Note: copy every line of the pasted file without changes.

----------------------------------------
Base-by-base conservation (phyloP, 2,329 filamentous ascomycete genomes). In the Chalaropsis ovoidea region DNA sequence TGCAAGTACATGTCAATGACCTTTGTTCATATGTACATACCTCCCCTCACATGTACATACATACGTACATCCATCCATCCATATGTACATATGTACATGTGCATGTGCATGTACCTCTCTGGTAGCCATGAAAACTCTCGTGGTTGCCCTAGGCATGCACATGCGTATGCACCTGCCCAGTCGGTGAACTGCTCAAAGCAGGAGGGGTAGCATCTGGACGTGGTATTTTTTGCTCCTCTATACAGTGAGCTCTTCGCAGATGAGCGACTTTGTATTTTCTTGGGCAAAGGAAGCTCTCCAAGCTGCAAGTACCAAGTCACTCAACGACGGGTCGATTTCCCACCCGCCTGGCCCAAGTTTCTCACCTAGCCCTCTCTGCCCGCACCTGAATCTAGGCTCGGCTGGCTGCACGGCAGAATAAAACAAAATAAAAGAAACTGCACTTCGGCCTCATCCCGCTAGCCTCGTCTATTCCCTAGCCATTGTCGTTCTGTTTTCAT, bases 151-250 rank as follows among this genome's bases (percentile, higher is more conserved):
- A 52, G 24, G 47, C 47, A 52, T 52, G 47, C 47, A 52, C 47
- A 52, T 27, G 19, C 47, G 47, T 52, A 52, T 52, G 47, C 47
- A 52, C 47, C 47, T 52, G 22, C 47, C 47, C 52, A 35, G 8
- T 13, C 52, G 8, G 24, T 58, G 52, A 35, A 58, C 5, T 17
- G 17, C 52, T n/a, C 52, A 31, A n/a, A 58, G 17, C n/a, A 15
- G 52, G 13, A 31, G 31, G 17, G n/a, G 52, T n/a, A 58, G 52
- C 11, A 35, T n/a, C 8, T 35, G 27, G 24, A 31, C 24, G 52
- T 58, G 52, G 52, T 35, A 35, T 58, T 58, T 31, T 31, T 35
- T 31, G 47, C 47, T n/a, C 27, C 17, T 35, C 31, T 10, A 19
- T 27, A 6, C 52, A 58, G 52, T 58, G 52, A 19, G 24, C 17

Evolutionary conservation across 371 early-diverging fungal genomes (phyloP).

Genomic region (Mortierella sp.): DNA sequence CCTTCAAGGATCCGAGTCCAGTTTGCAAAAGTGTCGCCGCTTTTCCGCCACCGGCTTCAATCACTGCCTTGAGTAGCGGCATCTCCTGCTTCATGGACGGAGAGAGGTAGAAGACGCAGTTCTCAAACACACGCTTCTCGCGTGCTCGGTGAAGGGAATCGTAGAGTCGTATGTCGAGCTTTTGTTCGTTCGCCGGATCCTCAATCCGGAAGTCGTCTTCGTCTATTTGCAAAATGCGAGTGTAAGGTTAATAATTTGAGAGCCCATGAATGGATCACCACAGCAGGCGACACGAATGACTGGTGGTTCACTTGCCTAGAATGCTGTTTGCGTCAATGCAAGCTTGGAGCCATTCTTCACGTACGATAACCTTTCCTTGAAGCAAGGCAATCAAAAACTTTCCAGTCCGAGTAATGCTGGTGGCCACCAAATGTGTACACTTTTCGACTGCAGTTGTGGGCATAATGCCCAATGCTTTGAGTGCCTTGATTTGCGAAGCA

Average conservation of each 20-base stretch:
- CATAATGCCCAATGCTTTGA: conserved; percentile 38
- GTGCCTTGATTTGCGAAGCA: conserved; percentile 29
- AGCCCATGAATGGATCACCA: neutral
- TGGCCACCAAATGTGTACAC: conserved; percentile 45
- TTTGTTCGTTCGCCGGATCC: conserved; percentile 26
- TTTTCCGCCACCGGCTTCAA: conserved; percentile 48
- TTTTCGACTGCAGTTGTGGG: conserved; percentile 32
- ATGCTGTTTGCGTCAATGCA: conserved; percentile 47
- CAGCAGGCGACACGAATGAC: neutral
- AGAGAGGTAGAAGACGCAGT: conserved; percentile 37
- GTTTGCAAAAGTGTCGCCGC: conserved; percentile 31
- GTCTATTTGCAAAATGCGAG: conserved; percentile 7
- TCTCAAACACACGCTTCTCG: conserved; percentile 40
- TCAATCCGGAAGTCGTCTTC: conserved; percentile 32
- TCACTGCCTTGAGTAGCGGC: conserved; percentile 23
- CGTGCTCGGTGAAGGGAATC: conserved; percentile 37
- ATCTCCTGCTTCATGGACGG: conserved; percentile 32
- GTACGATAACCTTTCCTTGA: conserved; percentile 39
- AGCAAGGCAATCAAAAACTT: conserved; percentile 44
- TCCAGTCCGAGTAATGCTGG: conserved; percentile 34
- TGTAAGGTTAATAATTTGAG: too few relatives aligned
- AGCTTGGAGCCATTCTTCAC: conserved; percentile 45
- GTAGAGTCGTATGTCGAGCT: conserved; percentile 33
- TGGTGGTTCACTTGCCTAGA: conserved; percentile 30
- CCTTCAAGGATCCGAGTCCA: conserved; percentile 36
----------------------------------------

Base-by-base conservation (phyloP, 2,329 filamentous ascomycete genomes). In the Chalaropsis ovoidea region DNA sequence TGCAAGTACATGTCAATGACCTTTGTTCATATGTACATACCTCCCCTCACATGTACATACATACGTACATCCATCCATCCATATGTACATATGTACATGTGCATGTGCATGTACCTCTCTGGTAGCCATGAAAACTCTCGTGGTTGCCCTAGGCATGCACATGCGTATGCACCTGCCCAGTCGGTGAACTGCTCAAAGCAGGAGGGGTAGCATCTGGACGTGGTATTTTTTGCTCCTCTATACAGTGAGCTCTTCGCAGATGAGCGACTTTGTATTTTCTTGGGCAAAGGAAGCTCTCCAAGCTGCAAGTACCAAGTCACTCAACGACGGGTCGATTTCCCACCCGCCTGGCCCAAGTTTCTCACCTAGCCCTCTCTGCCCGCACCTGAATCTAGGCTCGGCTGGCTGCACGGCAGAATAAAACAAAATAAAAGAAACTGCACTTCGGCCTCATCCCGCTAGCCTCGTCTATTCCCTAGCCATTGTCGTTCTGTTTTCAT, bases 151-250 rank as follows among this genome's bases (percentile, higher is more conserved):
- A 52, G 24, G 47, C 47, A 52, T 52, G 47, C 47, A 52, C 47
- A 52, T 27, G 19, C 47, G 47, T 52, A 52, T 52, G 47, C 47
- A 52, C 47, C 47, T 52, G 22, C 47, C 47, C 52, A 35, G 8
- T 13, C 52, G 8, G 24, T 58, G 52, A 35, A 58, C 5, T 17
- G 17, C 52, T n/a, C 52, A 31, A n/a, A 58, G 17, C n/a, A 15
- G 52, G 13, A 31, G 31, G 17, G n/a, G 52, T n/a, A 58, G 52
- C 11, A 35, T n/a, C 8, T 35, G 27, G 24, A 31, C 24, G 52
- T 58, G 52, G 52, T 35, A 35, T 58, T 58, T 31, T 31, T 35
- T 31, G 47, C 47, T n/a, C 27, C 17, T 35, C 31, T 10, A 19
- T 27, A 6, C 52, A 58, G 52, T 58, G 52, A 19, G 24, C 17

Evolutionary conservation across 371 early-diverging fungal genomes (phyloP).

Genomic region (Mortierella sp.): DNA sequence CCTTCAAGGATCCGAGTCCAGTTTGCAAAAGTGTCGCCGCTTTTCCGCCACCGGCTTCAATCACTGCCTTGAGTAGCGGCATCTCCTGCTTCATGGACGGAGAGAGGTAGAAGACGCAGTTCTCAAACACACGCTTCTCGCGTGCTCGGTGAAGGGAATCGTAGAGTCGTATGTCGAGCTTTTGTTCGTTCGCCGGATCCTCAATCCGGAAGTCGTCTTCGTCTATTTGCAAAATGCGAGTGTAAGGTTAATAATTTGAGAGCCCATGAATGGATCACCACAGCAGGCGACACGAATGACTGGTGGTTCACTTGCCTAGAATGCTGTTTGCGTCAATGCAAGCTTGGAGCCATTCTTCACGTACGATAACCTTTCCTTGAAGCAAGGCAATCAAAAACTTTCCAGTCCGAGTAATGCTGGTGGCCACCAAATGTGTACACTTTTCGACTGCAGTTGTGGGCATAATGCCCAATGCTTTGAGTGCCTTGATTTGCGAAGCA

Average conservation of each 20-base stretch:
- CATAATGCCCAATGCTTTGA: conserved; percentile 38
- GTGCCTTGATTTGCGAAGCA: conserved; percentile 29
- AGCCCATGAATGGATCACCA: neutral
- TGGCCACCAAATGTGTACAC: conserved; percentile 45
- TTTGTTCGTTCGCCGGATCC: conserved; percentile 26
- TTTTCCGCCACCGGCTTCAA: conserved; percentile 48
- TTTTCGACTGCAGTTGTGGG: conserved; percentile 32
- ATGCTGTTTGCGTCAATGCA: conserved; percentile 47
- CAGCAGGCGACACGAATGAC: neutral
- AGAGAGGTAGAAGACGCAGT: conserved; percentile 37
- GTTTGCAAAAGTGTCGCCGC: conserved; percentile 31
- GTCTATTTGCAAAATGCGAG: conserved; percentile 7
- TCTCAAACACACGCTTCTCG: conserved; percentile 40
- TCAATCCGGAAGTCGTCTTC: conserved; percentile 32
- TCACTGCCTTGAGTAGCGGC: conserved; percentile 23
- CGTGCTCGGTGAAGGGAATC: conserved; percentile 37
- ATCTCCTGCTTCATGGACGG: conserved; percentile 32
- GTACGATAACCTTTCCTTGA: conserved; percentile 39
- AGCAAGGCAATCAAAAACTT: conserved; percentile 44
- TCCAGTCCGAGTAATGCTGG: conserved; percentile 34
- TGTAAGGTTAATAATTTGAG: too few relatives aligned
- AGCTTGGAGCCATTCTTCAC: conserved; percentile 45
- GTAGAGTCGTATGTCGAGCT: conserved; percentile 33
- TGGTGGTTCACTTGCCTAGA: conserved; percentile 30
- CCTTCAAGGATCCGAGTCCA: conserved; percentile 36